Germplasm improvement of woody crops through plant breeding depends on effective methods of vegetative propagation, both for evaluation of candidate germplasm and for dissemination of improved varieties. Hybrid hazelnuts [Corylus americana (Walter) x C. avellana (L.)] are being developed as a new crop for the Upper Midwest for their ecological and economic value, but lack of economically viable propagation methods is a significant bottleneck to their wide scale adoption. This paper describes two trials to optimize propagation from hardwood stem cuttings in low-cost humidity tents, using dormant crown suckers collected in the fall. We found that: 1) 2 g.L-1 (2,000 ppm) indole-3-butyric acid (IBA) in a 50% ethanol solution is the best concentration for rooting cuttings of a range of sizes and 2) rooting declines with increasing basal diameter of stems, but increases with increasing length of stem. The thicker cortex of large diameter stems may present a physical barrier to emergence of adventitious roots. Conversely, longer stems have larger stores of carbohydrates, which are essential both for keeping the stems alive until roots can be developed, and for providing the building blocks for growing those roots.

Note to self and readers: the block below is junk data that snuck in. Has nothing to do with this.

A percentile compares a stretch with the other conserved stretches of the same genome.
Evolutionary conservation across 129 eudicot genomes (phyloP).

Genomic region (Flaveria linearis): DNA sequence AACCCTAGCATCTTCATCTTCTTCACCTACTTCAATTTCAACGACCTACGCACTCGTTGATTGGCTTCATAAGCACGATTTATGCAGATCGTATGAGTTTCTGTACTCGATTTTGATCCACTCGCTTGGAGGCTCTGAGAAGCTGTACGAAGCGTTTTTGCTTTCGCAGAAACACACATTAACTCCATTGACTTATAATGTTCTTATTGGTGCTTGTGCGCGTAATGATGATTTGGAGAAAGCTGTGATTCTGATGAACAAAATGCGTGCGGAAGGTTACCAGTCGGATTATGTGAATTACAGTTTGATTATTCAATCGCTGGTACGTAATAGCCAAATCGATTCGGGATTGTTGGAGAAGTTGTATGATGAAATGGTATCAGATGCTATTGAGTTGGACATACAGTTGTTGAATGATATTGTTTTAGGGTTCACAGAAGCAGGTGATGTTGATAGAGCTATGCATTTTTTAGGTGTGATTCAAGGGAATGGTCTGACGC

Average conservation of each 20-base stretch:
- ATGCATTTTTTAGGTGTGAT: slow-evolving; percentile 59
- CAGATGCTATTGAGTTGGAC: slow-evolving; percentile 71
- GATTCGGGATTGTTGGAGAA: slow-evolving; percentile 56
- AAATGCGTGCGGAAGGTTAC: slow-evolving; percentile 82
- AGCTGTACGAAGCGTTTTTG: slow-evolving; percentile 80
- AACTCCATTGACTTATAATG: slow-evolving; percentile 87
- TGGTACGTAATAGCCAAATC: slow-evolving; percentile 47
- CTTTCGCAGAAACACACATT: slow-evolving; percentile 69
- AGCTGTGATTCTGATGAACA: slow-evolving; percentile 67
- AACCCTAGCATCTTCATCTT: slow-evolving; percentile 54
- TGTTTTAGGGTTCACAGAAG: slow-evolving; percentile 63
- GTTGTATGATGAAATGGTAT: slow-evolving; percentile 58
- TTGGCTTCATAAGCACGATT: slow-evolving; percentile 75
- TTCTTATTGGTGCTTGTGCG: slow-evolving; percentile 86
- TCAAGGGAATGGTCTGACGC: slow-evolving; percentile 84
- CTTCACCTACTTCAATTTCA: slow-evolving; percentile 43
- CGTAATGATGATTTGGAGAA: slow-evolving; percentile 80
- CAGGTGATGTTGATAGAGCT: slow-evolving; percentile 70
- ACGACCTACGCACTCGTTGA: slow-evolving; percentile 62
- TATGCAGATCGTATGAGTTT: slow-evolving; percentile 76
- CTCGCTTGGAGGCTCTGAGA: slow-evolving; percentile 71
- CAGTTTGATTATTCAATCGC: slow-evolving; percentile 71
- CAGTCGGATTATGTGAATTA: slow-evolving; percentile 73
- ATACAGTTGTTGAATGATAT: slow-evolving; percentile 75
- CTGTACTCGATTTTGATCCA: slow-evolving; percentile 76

|Original language||English (US)|
|Number of pages||8|
|Journal||Journal of Environmental Horticulture|
|State||Published - Mar 2019|
- Corylus americana (Walter)
- Corylus avellana (L.)
- Indole-3-butyric acid